Through this decision, the Supreme Court has defined or, in the least, given us a way of gauging what a union is and, if we apply this gauge to our crop of biz unions and biz partner unions we find that they are not really unions at all. Negotiating the minimum wage doesn't seem consistent with looking after anybody's economic well-being. Bargaining collective agreement clauses that effectively allow management call all the shots doesn't do much for workers' emotional well being either. Blind acceptance of "industry standards" that humiliate, degrade and treat workers as "disposable" robs them of their self-worth and dignity. Lawsuits and smear campaigns targeted at those who dare to be critical, doesn't enhance workers' freedom of expression. There is no place in the backroom or at the luxury resort or on the golf course for workers' collective voice. It's time we took a critical look at what we call a "union". We now have a frame of reference:

  • A union is an association of workers
  • It's important to our economic and emotional well-being
  • It allows us, as individuals, freedom of expression
  • It provides us with a sense of dignity and self-worth
  • It allows us to discuss workplace problems
  • It protects us from intimidation
  • It allows us a means to express our collective voice

This frame of reference provides us with something we can use to measure whether our current union or unions are doing a job for us or just looking after the interests of the elite and their partners. The fact that we can measure, tells us something else that's really important too: that it's OK to be dissatisfied with the unions we've got if they don't measure up. The frame of reference that this decision sets for us is what most people believe unions are about. It's why we have laws granting us rights to belong to them and requiring our employers to recognize and bargain with them. It's why unions have, for the most part, been given free rein to manage their own affairs - because we understand them to be associations of workers and not biz partners.

It may also be that some reformers with a legal orientation can make use of this decision to break some new ground for the cause of union reform. After all, if we have a right to form or join a union as defined above, we ought to have a right to expect it to be a union as defined above. If we find that it isn't, we should have the right - a positive right - to bail out.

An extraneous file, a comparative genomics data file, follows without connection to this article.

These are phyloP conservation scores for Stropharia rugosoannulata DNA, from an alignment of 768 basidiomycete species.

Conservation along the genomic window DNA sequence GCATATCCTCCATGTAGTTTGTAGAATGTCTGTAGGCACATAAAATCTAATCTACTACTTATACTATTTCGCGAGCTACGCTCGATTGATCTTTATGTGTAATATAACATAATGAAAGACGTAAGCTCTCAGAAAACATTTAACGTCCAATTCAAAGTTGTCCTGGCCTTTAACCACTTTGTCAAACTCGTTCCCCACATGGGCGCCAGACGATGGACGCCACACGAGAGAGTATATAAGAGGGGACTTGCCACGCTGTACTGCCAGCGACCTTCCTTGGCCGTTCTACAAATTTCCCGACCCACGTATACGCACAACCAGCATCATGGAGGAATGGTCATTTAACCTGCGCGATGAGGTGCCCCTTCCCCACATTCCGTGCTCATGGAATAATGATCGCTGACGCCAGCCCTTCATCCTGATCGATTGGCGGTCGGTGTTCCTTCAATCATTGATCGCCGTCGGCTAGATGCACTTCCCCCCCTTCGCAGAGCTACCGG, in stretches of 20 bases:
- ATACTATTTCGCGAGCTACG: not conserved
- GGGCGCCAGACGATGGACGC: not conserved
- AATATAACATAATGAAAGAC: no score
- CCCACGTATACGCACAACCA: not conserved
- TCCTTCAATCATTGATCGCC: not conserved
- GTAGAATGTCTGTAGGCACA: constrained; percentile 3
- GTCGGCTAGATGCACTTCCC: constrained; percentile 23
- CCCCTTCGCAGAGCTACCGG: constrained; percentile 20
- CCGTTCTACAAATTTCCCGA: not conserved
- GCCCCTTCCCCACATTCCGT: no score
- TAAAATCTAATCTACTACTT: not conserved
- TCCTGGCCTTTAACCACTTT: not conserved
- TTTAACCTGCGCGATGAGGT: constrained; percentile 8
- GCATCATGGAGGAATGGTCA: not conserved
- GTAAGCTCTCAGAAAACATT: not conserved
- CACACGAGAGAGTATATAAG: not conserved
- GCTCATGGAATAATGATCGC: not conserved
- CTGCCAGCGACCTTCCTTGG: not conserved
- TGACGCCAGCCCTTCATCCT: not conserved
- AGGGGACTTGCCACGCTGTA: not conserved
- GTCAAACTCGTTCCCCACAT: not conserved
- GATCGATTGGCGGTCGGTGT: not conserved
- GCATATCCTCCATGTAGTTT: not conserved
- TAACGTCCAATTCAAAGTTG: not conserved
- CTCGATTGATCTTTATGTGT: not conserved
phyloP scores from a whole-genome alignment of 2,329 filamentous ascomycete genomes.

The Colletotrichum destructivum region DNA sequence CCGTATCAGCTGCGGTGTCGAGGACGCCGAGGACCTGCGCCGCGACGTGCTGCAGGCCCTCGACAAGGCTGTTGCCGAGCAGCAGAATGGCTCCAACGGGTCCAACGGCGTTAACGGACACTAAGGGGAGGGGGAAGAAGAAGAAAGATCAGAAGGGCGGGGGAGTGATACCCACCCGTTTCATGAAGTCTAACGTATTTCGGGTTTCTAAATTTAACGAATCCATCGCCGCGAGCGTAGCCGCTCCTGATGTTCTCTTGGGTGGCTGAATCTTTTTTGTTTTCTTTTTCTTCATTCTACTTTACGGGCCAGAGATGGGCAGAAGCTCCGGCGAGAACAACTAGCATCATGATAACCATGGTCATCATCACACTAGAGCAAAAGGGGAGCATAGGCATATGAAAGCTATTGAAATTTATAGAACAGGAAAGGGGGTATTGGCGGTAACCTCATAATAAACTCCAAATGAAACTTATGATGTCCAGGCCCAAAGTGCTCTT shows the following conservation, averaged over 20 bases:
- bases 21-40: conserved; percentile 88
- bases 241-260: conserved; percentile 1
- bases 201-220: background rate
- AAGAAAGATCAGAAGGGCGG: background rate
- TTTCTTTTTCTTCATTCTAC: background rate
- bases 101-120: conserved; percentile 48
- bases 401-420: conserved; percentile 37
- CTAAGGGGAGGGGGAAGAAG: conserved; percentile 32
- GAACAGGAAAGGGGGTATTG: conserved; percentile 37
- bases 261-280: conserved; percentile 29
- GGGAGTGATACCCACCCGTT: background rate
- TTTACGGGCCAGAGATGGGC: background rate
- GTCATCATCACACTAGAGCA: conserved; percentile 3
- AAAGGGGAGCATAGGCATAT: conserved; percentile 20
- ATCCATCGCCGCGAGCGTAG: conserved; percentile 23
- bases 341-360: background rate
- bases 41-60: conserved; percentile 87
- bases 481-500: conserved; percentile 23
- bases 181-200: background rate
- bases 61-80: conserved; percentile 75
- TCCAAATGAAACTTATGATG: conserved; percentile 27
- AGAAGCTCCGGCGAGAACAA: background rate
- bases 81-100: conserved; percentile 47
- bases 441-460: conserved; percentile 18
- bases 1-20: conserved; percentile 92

Associations of workers vs. big monolithic bureaucracy

The notion of worker associations has been sneered at by the mainstream for decades, mainly because unions that are not big, bureaucratic monoliths would look out of place in the labour country club. Worse still, if they proved themselves to be effective, that would blow a big hole through one of the mainstream's most cherished beliefs: that big bureaucratic monoliths are the best that organized labour has to offer. What the biz-unions and their mainstream cheerleaders never talk about is that the most effective unions of all time were not the big bureaucratic monoliths but the small local organizations that existed decades ago, before there was legislation granting workers the right to organize, bargain and strike. The early unions organized thousands of workers under the most oppressive and desperate conditions. They were worker associations.

Back in the fall, an article we posted for Labour Day, discussed these small local organizations and how they differed from today's ineffective monoliths.

What made the early reformers so successful while their bigger, better (?), politically connected, richly-rewarded, modern-era counterparts spin their wheels? If we look back, there are a few things that the early reformers did differently that come immediately to mind:

Their leaders were not rich pompous men. They were workers. They stayed close to their members. They worked in the same establishments, lived in the same communities, socialized in the same places. They never got disconnected. They didn't hang with management, didn't wine, dine and golf with corporate big shots.

They used their limited resources fully and completely to the advantage of the workers they represented.

Their organizations were small. Those that were larger quickly evolved a system of locals that had a great deal of autonomy.

Within the locals, democratic processes were nurtured and respected. Discussion of democracy, fairness and the role of workers in society were commonplace and encouraged among workers.

Union life was not restricted to the workplace. There was recognition of the interconnectedness of work and personal life. Family and community were recognized as an important dimension of working life. "Membership" did not mean separation from non-members.

The early leaders did not fear information, education and communication. Early leaders encouraged debate, discussion and the flow of information (even given the primitive IT of the time). They were close to their people, their communities, their democratic principles and most of all, these guys had a vision.

As the year draws to a close we are thinking a lot about this last point. Information-education-communication. The early reformers encouraged it and they did great things. It gave them knowledge and knowledge is power. We encourage it for the same reasons. In the year ahead, we are going even further. HO! HO! HO!

Happy holidays!